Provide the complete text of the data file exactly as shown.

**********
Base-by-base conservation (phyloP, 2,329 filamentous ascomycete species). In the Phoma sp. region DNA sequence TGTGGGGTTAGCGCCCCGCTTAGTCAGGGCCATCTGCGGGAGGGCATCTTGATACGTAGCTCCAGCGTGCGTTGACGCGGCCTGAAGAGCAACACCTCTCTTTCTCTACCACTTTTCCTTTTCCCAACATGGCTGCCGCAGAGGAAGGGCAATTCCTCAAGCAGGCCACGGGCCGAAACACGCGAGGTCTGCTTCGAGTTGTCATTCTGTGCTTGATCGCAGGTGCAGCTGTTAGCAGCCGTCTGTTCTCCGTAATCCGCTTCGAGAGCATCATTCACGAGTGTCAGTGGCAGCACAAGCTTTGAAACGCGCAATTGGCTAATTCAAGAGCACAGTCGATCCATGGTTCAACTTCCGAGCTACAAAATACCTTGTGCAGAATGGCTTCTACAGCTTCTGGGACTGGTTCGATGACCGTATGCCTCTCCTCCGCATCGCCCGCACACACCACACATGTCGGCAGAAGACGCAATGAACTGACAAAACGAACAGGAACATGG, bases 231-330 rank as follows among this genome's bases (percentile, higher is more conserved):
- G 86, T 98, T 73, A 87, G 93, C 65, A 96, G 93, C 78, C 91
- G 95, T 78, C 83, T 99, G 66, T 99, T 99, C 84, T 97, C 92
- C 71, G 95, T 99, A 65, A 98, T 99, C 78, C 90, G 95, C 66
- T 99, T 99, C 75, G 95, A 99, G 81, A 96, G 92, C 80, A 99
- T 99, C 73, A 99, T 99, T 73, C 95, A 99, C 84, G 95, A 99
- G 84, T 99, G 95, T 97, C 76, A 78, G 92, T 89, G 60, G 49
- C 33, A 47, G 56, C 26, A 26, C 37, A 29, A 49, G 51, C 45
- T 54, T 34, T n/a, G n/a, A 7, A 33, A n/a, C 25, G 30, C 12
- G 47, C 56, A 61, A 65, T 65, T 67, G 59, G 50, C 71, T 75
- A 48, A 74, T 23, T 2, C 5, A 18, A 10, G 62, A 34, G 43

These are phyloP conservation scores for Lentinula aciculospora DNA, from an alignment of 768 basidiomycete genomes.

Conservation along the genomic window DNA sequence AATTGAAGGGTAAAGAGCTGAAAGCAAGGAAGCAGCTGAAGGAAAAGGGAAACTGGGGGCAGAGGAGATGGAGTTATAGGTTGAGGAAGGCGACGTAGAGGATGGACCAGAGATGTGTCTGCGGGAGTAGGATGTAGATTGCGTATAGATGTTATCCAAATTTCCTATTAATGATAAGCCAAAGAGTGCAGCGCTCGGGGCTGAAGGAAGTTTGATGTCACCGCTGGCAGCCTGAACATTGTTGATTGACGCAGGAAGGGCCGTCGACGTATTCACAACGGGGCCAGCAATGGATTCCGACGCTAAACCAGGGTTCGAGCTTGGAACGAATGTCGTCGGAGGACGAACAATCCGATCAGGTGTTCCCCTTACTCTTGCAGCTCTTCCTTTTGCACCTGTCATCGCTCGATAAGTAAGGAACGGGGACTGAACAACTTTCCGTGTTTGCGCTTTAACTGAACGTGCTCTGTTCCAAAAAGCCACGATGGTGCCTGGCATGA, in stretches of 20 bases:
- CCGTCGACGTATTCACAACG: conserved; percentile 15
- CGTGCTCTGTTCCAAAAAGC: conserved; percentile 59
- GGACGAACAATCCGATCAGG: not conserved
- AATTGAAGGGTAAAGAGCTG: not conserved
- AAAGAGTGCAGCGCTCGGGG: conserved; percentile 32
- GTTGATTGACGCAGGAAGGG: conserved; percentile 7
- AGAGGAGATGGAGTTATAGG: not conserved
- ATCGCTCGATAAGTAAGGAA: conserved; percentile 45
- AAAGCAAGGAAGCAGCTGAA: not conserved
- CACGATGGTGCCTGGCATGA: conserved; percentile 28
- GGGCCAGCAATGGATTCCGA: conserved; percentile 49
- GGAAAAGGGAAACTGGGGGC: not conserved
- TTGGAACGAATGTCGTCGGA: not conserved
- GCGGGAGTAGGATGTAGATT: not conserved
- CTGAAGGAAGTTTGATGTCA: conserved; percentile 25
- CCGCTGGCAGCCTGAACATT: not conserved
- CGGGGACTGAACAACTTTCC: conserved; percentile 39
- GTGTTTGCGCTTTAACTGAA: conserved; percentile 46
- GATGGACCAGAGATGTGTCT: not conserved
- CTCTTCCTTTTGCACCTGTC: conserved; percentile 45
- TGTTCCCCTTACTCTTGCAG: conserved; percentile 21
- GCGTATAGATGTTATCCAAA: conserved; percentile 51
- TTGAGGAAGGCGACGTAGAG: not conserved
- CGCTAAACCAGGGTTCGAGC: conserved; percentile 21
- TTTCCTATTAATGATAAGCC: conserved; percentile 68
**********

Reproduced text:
Base-by-base conservation (phyloP, 2,329 filamentous ascomycete species). In the Phoma sp. region DNA sequence TGTGGGGTTAGCGCCCCGCTTAGTCAGGGCCATCTGCGGGAGGGCATCTTGATACGTAGCTCCAGCGTGCGTTGACGCGGCCTGAAGAGCAACACCTCTCTTTCTCTACCACTTTTCCTTTTCCCAACATGGCTGCCGCAGAGGAAGGGCAATTCCTCAAGCAGGCCACGGGCCGAAACACGCGAGGTCTGCTTCGAGTTGTCATTCTGTGCTTGATCGCAGGTGCAGCTGTTAGCAGCCGTCTGTTCTCCGTAATCCGCTTCGAGAGCATCATTCACGAGTGTCAGTGGCAGCACAAGCTTTGAAACGCGCAATTGGCTAATTCAAGAGCACAGTCGATCCATGGTTCAACTTCCGAGCTACAAAATACCTTGTGCAGAATGGCTTCTACAGCTTCTGGGACTGGTTCGATGACCGTATGCCTCTCCTCCGCATCGCCCGCACACACCACACATGTCGGCAGAAGACGCAATGAACTGACAAAACGAACAGGAACATGG, bases 231-330 rank as follows among this genome's bases (percentile, higher is more conserved):
- G 86, T 98, T 73, A 87, G 93, C 65, A 96, G 93, C 78, C 91
- G 95, T 78, C 83, T 99, G 66, T 99, T 99, C 84, T 97, C 92
- C 71, G 95, T 99, A 65, A 98, T 99, C 78, C 90, G 95, C 66
- T 99, T 99, C 75, G 95, A 99, G 81, A 96, G 92, C 80, A 99
- T 99, C 73, A 99, T 99, T 73, C 95, A 99, C 84, G 95, A 99
- G 84, T 99, G 95, T 97, C 76, A 78, G 92, T 89, G 60, G 49
- C 33, A 47, G 56, C 26, A 26, C 37, A 29, A 49, G 51, C 45
- T 54, T 34, T n/a, G n/a, A 7, A 33, A n/a, C 25, G 30, C 12
- G 47, C 56, A 61, A 65, T 65, T 67, G 59, G 50, C 71, T 75
- A 48, A 74, T 23, T 2, C 5, A 18, A 10, G 62, A 34, G 43

These are phyloP conservation scores for Lentinula aciculospora DNA, from an alignment of 768 basidiomycete genomes.

Conservation along the genomic window DNA sequence AATTGAAGGGTAAAGAGCTGAAAGCAAGGAAGCAGCTGAAGGAAAAGGGAAACTGGGGGCAGAGGAGATGGAGTTATAGGTTGAGGAAGGCGACGTAGAGGATGGACCAGAGATGTGTCTGCGGGAGTAGGATGTAGATTGCGTATAGATGTTATCCAAATTTCCTATTAATGATAAGCCAAAGAGTGCAGCGCTCGGGGCTGAAGGAAGTTTGATGTCACCGCTGGCAGCCTGAACATTGTTGATTGACGCAGGAAGGGCCGTCGACGTATTCACAACGGGGCCAGCAATGGATTCCGACGCTAAACCAGGGTTCGAGCTTGGAACGAATGTCGTCGGAGGACGAACAATCCGATCAGGTGTTCCCCTTACTCTTGCAGCTCTTCCTTTTGCACCTGTCATCGCTCGATAAGTAAGGAACGGGGACTGAACAACTTTCCGTGTTTGCGCTTTAACTGAACGTGCTCTGTTCCAAAAAGCCACGATGGTGCCTGGCATGA, in stretches of 20 bases:
- CCGTCGACGTATTCACAACG: conserved; percentile 15
- CGTGCTCTGTTCCAAAAAGC: conserved; percentile 59
- GGACGAACAATCCGATCAGG: not conserved
- AATTGAAGGGTAAAGAGCTG: not conserved
- AAAGAGTGCAGCGCTCGGGG: conserved; percentile 32
- GTTGATTGACGCAGGAAGGG: conserved; percentile 7
- AGAGGAGATGGAGTTATAGG: not conserved
- ATCGCTCGATAAGTAAGGAA: conserved; percentile 45
- AAAGCAAGGAAGCAGCTGAA: not conserved
- CACGATGGTGCCTGGCATGA: conserved; percentile 28
- GGGCCAGCAATGGATTCCGA: conserved; percentile 49
- GGAAAAGGGAAACTGGGGGC: not conserved
- TTGGAACGAATGTCGTCGGA: not conserved
- GCGGGAGTAGGATGTAGATT: not conserved
- CTGAAGGAAGTTTGATGTCA: conserved; percentile 25
- CCGCTGGCAGCCTGAACATT: not conserved
- CGGGGACTGAACAACTTTCC: conserved; percentile 39
- GTGTTTGCGCTTTAACTGAA: conserved; percentile 46
- GATGGACCAGAGATGTGTCT: not conserved
- CTCTTCCTTTTGCACCTGTC: conserved; percentile 45
- TGTTCCCCTTACTCTTGCAG: conserved; percentile 21
- GCGTATAGATGTTATCCAAA: conserved; percentile 51
- TTGAGGAAGGCGACGTAGAG: not conserved
- CGCTAAACCAGGGTTCGAGC: conserved; percentile 21
- TTTCCTATTAATGATAAGCC: conserved; percentile 68